Craft beer drinkers, in fact those who partake in any alcoholic beverages, should never be complacent regarding legal alcohol. The threat to your responsible enjoyment of these beverages remains under attack. There are a number of organizations active today that seek a return to Prohibition. One, the Woman's Christian Temperance Union (WCTU) was founded back in 1874 and is still very much alive today. The group led the movement that gave us the failed social experiment of Prohibition and they have not given up their fight. This group has active chapters throughout the U.S. and in 36 countries around the world.

The WCTU website states, "The members chose total abstinence from all alcohol as their life style and protection of the home as their watchword." In a publication on alcoholic beverage serving size, the WCTU states "No Alcoholic Drink Is Safe!" I find the organization's name to be very ironic. They call themselves the Woman's Christian Temperance Union. However, by their own words it appears they would not even allow Jesus Christ into their homes. It is biblically documented that Jesus Himself drank wine, and even changed plain water in fine wine for party guests.

The WCTU made the news most recently when, at its 135th Annual National Convention in Burlington, Vermont, the organization presented the first annual WCTU Millstone Award to the Amethyst Initiative. According to the WCTU the award "was created to bring public awareness to a person, organization, or governmental body that creates or uses their position of influence to promote unhealthy, illegal, or immoral behavior that we believe places children at risk." Readers are reminded that the Amethyst Initiative was set up "to support an informed and dispassionate public debate over the effects of the 21 year-old drinking age." The Initiative is a call to study the issue and to develop better ways to protect our youth.

The timing of the "first annual" award leads one to assume it was created especially to honor the Amethyst Initiative. Not only does the WCTU continue to work to ban all alcoholic beverages, they are apparently opposed to even a discussion that may serve to keep our youth safe from alcohol abuse. It's no surprise that the The Partisan Prohibition Historical Society, also known as the Prohibition Party, is listed in the WCTU site under the heading "friends of WCTU".

Readers will recall the recent attempt by a small group in Virginia to warp Christianity to their own private interpretation. Be it local or national, there are numerous forces at work attempting to keep us from the responsible, and legal, enjoyment craft beer and other alcoholic drinks.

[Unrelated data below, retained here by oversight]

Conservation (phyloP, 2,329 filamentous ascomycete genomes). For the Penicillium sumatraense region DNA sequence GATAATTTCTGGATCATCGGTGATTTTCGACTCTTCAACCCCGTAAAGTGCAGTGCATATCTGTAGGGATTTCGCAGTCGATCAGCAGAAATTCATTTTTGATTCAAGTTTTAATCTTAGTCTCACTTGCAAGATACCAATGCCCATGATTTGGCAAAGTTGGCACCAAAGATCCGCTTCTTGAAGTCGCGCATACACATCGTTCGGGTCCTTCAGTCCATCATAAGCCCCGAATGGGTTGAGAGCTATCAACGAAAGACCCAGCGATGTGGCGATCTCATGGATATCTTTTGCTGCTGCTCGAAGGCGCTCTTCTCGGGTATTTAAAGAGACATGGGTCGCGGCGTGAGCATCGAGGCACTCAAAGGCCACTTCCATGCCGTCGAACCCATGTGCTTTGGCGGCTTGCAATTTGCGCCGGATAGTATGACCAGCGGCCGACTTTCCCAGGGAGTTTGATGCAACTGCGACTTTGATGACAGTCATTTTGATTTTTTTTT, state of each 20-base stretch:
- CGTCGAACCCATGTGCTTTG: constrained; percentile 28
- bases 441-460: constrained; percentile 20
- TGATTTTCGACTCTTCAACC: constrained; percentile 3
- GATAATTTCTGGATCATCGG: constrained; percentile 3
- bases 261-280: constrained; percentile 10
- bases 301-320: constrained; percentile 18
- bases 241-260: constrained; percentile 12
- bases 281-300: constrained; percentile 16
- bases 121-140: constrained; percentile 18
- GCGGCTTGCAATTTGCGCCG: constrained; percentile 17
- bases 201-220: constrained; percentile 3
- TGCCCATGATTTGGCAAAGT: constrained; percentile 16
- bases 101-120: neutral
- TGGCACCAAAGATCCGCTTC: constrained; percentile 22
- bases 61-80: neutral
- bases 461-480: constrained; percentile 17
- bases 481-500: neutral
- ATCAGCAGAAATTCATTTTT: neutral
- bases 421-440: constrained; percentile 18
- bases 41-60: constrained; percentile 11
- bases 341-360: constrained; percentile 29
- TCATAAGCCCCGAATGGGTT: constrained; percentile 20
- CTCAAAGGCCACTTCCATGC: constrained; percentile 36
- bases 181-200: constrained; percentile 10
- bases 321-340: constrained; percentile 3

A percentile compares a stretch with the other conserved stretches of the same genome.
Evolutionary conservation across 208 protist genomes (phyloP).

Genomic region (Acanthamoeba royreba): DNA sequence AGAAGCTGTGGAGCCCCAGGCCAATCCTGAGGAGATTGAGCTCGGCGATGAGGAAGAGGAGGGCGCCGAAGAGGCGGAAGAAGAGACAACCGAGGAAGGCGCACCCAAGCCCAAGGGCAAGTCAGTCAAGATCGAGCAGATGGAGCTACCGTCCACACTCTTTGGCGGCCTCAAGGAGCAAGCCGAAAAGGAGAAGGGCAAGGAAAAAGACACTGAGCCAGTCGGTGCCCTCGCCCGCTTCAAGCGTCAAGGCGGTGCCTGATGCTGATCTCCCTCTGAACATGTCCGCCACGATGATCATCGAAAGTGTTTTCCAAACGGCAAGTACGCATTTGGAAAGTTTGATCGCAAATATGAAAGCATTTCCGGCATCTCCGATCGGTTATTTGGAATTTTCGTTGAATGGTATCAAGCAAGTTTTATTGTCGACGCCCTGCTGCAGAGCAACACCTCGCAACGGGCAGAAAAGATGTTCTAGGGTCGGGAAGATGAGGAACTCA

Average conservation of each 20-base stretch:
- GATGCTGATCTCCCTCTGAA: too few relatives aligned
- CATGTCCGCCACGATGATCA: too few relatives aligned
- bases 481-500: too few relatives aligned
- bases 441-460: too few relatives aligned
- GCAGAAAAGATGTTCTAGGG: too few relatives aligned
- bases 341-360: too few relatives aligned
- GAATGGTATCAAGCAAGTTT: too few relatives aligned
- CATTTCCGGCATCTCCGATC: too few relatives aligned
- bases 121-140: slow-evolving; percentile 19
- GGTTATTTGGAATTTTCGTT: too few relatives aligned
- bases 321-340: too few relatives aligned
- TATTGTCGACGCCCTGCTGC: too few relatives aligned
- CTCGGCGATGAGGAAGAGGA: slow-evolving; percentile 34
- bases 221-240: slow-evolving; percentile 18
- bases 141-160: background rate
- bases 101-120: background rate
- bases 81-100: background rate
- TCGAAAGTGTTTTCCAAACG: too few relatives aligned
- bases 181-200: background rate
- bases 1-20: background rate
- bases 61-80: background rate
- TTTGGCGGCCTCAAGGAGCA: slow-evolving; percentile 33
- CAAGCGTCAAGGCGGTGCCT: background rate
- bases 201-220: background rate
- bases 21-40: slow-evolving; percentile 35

Monday, September 15, 2008

Beer T-Shirts

Recently the "Serious Eats" blog ran a feature entitled "Restaurant Shirts Are the New Concert Tee". The author opines that "restaurant shirts have replaced the concert tee". I don't own any restaurant tees per se, however my thoughts went right to my own collection of brewpub and brewery tees. It doesn't happen at every stop, but I do like to pick up a shirt when I visit a new brewery. I prefer beer shirts that are from specific breweries, rather than generic tees that simply have some witty (or not) saying about beer.

The shirts tend to elicit comments and some serve as great conversation starters about craft beer. I frequently can be seen in my "Get Hazed" shirt for Hazed & Infused Pale Ale from Boulder Brewing. Although, I'm not so sure the reader's first thought is of beer when I wear that one. I wore a "Great Minds Drink Alike" shirt from Great Divide Brewery to the World Beer Fest in Raleigh last Spring, and was actually stopped by someone who wanted take a picture of the shirt. (I'm pretty sure it was the shirt she was interested in, not the physique behind it.)

My most recent acquisition is a shirt from Outer Banks Brewing. The tee bears the slogan "Beers With Character, Characters With Beer". Catchy. And now that we're getting close to cooler weather, it's time to dig out my "hoodie" from Blue & Gray Brewery. That sweatshirt initiates many opportunities to tell folks about Fredericksburg's local craft brewery.

There are any number of beer-related tees bearing that oft-repeated quote attributed to Benjamin Franklin, "Beer is living proof that God loves us and wants us to be happy." We know that the quote is little more than legend, but it's a fun thought none-the-less. Recently, Elevator Brewery and Draught Haus decided to recall shirts they sold with that quote incorrectly attributed to good ole Ben. That's an interesting gesture on the part of the brewery, though it might just serve to turn the non-returned shirts into collector's items.